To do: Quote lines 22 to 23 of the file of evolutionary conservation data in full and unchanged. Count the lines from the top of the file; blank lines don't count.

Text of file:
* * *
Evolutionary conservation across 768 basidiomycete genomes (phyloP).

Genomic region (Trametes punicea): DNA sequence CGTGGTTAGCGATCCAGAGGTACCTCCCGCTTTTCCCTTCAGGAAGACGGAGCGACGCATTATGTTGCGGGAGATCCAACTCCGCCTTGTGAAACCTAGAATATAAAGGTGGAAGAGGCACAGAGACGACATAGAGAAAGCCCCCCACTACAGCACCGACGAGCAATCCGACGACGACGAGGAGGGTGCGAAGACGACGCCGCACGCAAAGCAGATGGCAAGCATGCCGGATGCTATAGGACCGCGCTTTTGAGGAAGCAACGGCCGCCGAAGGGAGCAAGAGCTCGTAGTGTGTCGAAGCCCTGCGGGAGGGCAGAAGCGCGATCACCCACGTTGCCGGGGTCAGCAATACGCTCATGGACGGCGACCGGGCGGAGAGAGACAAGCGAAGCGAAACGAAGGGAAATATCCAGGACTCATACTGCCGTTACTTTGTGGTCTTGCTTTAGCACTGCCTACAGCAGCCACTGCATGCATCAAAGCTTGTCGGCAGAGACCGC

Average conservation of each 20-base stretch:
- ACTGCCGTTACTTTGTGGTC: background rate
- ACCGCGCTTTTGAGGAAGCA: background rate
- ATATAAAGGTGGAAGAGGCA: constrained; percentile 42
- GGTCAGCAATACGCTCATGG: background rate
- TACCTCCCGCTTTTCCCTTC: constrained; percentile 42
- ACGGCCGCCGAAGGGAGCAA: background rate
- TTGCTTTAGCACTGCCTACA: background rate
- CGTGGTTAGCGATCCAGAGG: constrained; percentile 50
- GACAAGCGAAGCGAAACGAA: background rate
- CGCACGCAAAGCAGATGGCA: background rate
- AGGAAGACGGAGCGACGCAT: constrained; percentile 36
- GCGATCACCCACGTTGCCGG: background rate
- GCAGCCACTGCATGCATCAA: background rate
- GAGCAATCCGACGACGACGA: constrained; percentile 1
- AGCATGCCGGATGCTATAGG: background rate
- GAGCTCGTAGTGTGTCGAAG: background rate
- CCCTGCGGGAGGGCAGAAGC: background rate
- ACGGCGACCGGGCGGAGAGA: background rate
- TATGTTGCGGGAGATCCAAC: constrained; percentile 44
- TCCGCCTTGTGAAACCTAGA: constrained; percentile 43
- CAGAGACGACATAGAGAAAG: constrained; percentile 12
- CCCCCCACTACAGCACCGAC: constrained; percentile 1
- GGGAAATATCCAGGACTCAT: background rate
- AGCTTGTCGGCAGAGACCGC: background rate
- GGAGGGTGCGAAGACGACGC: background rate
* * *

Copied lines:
- TATGTTGCGGGAGATCCAAC: constrained; percentile 44
- TCCGCCTTGTGAAACCTAGA: constrained; percentile 43